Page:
The late Jeanne Boyston’s chapter in this collection is pivotal and should be essential reading for any historian engaged in research on gender and women’s history. Boyston provides a well argued, detailed and critical deconstruction of the phrase ‘gender as a category for analysis’. She makes clear that she does not view the use of ‘gender’ as a distraction from the ongoing task of recovering women’s history or that including the history of masculinity within this field of study undermines that central objective. Instead she is concerned about the dangers implicit in relying so much on gender as a subjective and contemporary category for analysis that the writing of histories of gender as an historical process is lost (p. 135). I agree wholeheartedly with Boyston’s rejection of ‘gender as a set of more or less universalised assumptions’ and support her desire to instead interrogate gender ‘as a set of relatively open questions applied to a discrete time and place of inquiry’ (p. 135). What Boyston is advocating is using gender as a question of analysis. Not only does such an approach help ensure that historical sources are not at risk of misinterpretation in order to ‘fit in’ with the category of analysis but also allows research to be source-led and lets the voices of men and women from the past to be heard within their own historical contexts. This will, as Boyston suggests in her conclusion, make us better historians, an argument hard to disagree with.
Locating and listening to voices of the past, in particular to the voices of women, is a central concern in the remaining chapters of this book and, like the previous chapters, these highlight once again the very rich diversity and complexity that a focus on gender can bring to our understanding and re-evaluation of history. This is achieved by Padma Anagol, Lynn Abrams and Kevin Passmore in their chapters which explore the experiences of women in the history of colonial India, on the island of Shetland and in political religions theory. Anagol expertly demonstrates how the standardised history of Colonial India, written from an ‘imperialism-nationalism’ paradigm, has resulted in a skewed account of women’s lives during the years 1885–1947. By focussing on gender as a historical process, as Boyston advocates, Anagol provides the reader with a clear account of the previously hidden agency of women in India which was evident long before the better known female activism of the Gandhian era. This spotlight on female agency in Indian history, beyond the nationalist struggle, allows Anagol to call for ‘the periodisation based upon nation and nationalism to be discarded’. This she argues is justified due to the fact that women were ‘contesting nationalist male reformist and conservative discourses; they were using the colonial state for their own ends and finally aligning with their imperial sisters to improve their own ends’ (p. 214).
Seeking out and locating female agency and voices of resistance, where previously it was assumed by historians, including feminist historians, that none existed is crucial if we are to gain a full understanding of women’s history and the part gender plays within such histories. Lynn Abrams’s reflection on her contrasting experience of researching the lives of women on the Shetland Islands and writing a history of women and gender in modern Europe demonstrates once again the intricacies of writing women’s and gender history which are the central themes of this collection. Abrams argues that local histories of women that don’t ‘chime’ with the grand narrative shouldn’t be marginalised as an aberration but used instead to acknowledge the diversity that exists between geographical spaces and, as Wiesnder-Hanks reminded us, within the category of ‘women’ itself. In the penultimate chapter Kevin Passmore returns to the theme of female agency, this time in the context of political religions theory and the rise of fascism in Europe. Providing a wide-ranging review of various theorists including Durkheim, Freud, Talcott Parsons and Mosse, Passmore argues that political religions theory has failed to acknowledge the role played by women in far-right movements and in doing so overlooks the agency of women within fascist movements of the 20th century.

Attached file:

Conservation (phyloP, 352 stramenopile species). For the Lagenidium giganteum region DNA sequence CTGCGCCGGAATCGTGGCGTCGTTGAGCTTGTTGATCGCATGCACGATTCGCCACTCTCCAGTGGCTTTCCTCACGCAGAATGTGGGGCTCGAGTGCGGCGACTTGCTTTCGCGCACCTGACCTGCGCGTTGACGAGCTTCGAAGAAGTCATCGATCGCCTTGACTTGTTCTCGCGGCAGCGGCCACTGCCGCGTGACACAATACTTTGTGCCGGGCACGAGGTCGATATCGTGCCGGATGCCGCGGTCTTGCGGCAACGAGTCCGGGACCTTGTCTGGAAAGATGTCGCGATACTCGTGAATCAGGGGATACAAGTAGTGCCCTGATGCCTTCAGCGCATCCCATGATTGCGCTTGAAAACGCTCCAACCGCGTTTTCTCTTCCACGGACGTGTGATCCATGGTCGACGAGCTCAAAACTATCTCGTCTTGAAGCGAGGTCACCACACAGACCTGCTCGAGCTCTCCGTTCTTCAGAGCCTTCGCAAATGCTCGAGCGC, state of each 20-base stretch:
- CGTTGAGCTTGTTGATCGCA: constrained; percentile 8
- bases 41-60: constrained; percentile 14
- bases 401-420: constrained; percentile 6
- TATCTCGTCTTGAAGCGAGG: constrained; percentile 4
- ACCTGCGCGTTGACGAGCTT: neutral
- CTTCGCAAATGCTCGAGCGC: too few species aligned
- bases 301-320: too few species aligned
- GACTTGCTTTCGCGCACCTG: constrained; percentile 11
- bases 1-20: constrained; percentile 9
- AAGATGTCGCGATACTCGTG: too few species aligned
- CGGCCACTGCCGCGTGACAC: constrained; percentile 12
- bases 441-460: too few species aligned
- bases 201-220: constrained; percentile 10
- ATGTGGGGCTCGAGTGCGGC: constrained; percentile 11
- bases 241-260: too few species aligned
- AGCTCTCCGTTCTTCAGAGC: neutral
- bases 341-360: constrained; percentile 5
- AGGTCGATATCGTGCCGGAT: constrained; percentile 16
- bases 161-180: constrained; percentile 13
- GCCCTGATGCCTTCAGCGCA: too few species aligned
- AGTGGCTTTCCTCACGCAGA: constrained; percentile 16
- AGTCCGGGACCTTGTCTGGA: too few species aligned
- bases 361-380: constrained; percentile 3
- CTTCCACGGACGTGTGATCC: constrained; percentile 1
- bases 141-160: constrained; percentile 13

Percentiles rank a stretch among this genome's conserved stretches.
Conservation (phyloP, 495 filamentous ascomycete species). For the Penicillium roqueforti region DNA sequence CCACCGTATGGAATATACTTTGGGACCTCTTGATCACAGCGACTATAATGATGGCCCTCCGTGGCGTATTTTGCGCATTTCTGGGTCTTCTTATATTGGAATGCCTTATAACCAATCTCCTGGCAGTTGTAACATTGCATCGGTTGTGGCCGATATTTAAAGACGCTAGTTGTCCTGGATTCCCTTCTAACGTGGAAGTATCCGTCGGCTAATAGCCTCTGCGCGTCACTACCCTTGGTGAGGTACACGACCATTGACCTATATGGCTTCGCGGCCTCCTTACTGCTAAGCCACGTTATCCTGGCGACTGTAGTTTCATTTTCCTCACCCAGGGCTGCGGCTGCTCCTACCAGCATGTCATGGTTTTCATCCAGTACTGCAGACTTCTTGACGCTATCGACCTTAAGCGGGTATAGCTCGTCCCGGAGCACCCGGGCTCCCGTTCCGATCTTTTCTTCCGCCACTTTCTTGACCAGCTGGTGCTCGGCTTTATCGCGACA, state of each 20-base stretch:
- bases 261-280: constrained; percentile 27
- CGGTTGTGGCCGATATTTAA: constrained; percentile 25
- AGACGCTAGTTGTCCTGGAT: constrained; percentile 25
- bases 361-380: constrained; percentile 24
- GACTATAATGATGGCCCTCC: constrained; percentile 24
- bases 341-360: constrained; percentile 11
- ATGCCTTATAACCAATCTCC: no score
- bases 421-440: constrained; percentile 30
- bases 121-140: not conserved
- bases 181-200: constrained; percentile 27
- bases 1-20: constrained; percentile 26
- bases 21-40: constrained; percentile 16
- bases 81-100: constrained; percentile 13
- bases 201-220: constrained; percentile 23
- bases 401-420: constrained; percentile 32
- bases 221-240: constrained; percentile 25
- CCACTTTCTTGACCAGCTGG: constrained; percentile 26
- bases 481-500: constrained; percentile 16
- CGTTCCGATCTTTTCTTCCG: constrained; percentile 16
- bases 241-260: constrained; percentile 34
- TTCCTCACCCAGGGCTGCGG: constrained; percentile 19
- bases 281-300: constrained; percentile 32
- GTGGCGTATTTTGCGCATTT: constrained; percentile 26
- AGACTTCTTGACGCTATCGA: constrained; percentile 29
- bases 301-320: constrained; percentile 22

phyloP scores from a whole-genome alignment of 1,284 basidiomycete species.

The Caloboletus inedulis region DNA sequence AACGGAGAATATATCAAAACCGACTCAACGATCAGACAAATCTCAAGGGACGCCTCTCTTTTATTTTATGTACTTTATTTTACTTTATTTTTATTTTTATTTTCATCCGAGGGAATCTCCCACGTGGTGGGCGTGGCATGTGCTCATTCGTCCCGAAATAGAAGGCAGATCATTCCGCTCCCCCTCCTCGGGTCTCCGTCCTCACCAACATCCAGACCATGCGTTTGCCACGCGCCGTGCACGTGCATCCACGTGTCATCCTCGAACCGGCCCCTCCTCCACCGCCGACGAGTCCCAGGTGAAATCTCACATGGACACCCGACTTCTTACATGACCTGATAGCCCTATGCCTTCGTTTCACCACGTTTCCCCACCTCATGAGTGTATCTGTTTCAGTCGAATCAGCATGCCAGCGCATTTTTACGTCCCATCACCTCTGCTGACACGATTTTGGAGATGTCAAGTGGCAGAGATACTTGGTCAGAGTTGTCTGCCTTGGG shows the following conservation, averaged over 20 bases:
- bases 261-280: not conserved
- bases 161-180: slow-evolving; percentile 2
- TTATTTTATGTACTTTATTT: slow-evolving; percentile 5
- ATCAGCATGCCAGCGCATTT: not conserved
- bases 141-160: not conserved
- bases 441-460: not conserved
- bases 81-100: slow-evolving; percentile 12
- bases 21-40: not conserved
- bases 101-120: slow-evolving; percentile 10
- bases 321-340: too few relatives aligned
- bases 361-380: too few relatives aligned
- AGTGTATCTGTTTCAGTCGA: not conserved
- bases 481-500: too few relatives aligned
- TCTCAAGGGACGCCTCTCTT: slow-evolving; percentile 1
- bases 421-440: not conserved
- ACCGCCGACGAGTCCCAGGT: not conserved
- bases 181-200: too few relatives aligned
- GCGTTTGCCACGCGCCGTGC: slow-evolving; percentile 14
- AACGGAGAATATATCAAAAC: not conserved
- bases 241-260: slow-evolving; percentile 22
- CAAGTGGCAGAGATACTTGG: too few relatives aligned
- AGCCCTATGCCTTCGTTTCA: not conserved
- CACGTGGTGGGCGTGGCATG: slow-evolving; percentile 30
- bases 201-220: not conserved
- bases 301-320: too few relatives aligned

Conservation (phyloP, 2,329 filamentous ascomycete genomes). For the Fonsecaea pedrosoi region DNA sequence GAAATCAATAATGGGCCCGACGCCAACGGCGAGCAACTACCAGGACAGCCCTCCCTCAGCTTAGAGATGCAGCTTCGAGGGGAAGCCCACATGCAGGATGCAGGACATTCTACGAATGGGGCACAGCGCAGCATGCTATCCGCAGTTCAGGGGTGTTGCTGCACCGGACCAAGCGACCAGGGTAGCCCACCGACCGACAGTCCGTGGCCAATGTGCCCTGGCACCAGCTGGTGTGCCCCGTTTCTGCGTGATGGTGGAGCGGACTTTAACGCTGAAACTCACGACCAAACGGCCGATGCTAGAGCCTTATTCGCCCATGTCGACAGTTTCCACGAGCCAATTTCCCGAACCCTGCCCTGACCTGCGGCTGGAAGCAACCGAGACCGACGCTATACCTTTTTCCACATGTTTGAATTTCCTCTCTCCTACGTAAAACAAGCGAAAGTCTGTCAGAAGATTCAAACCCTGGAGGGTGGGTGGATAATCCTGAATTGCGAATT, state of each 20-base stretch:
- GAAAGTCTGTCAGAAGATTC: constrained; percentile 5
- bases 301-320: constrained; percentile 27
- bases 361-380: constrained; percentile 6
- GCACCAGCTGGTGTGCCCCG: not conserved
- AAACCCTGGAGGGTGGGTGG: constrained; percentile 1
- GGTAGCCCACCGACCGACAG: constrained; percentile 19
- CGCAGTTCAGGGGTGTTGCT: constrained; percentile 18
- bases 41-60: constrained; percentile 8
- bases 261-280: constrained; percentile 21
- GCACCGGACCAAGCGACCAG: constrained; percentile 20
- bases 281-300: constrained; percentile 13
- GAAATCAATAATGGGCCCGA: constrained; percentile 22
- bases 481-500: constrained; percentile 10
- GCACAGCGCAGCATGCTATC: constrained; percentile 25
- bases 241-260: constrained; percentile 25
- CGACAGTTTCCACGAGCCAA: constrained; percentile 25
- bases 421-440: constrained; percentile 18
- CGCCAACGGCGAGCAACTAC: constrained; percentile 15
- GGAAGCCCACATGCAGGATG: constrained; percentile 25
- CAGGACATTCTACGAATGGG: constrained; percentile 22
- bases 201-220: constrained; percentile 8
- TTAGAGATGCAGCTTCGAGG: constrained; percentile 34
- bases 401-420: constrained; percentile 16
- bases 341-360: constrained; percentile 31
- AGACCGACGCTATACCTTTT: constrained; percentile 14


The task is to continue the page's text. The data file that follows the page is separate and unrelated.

This book presents an at times quite staggering breath of historical coverage and debate bringing to light new and diverse histories of women and demanding that historians of women and gender don’t become complacent. Instead we need to consistently question and re-evaluate our methodology and seek out female agency in unexpected places. In doing so we will be able to not only increase our knowledge about the lives of women in the past but question the validity of historical periodisation where required. As Judith Bennett argues we should not forget the importance of the premodern period and begin to consider ‘the earlier histories of the specific subjects we study’ (p. 281). This collection of essays is the ideal place to begin such a process. I do have one criticism. Not all chapters of the book make for an ‘easy’ read and at times I found some of the arguments quite impenetrable due to the use of rather obscure language and a lack of explanation of specialist terminology. This could be off-putting to the more general reader interested in women’s and gender history. As one of the main objectives of the work is to broaden knowledge of gender and history for this to happen would be a shame. Just as it is beholden upon historians to think critically about how they engage with their sources and think about gender as a category for analysis, so too is it important that when it comes to writing down those ideas the work is accessible to as wide an audience as possible.
- Joan Kelly-Gadol, ‘Did women have a Renaissance?’, in Becoming Visible: Women in European History, ed. Renate Blumenthal and Claudia Koonz (Boston, MA, 1977) and Joan Wallach Scott, ‘Gender: a useful category of historical analysis’, American Historical Review, 91 (1986).Back to (1)
- Thomas Laqueur, Making Sex: Body and Gender from the Greeks to Freud (Cambridge, MA, 1990).Back to (2)
- Barbara Ehrenreich and Deidre English, Witches, Midwives and Nurses: a History of Women Healers (New York, NY, 1971) and Complaints and Disorders: The Sex and Politics of Sickness (New York, NY, 1973).Back to (3)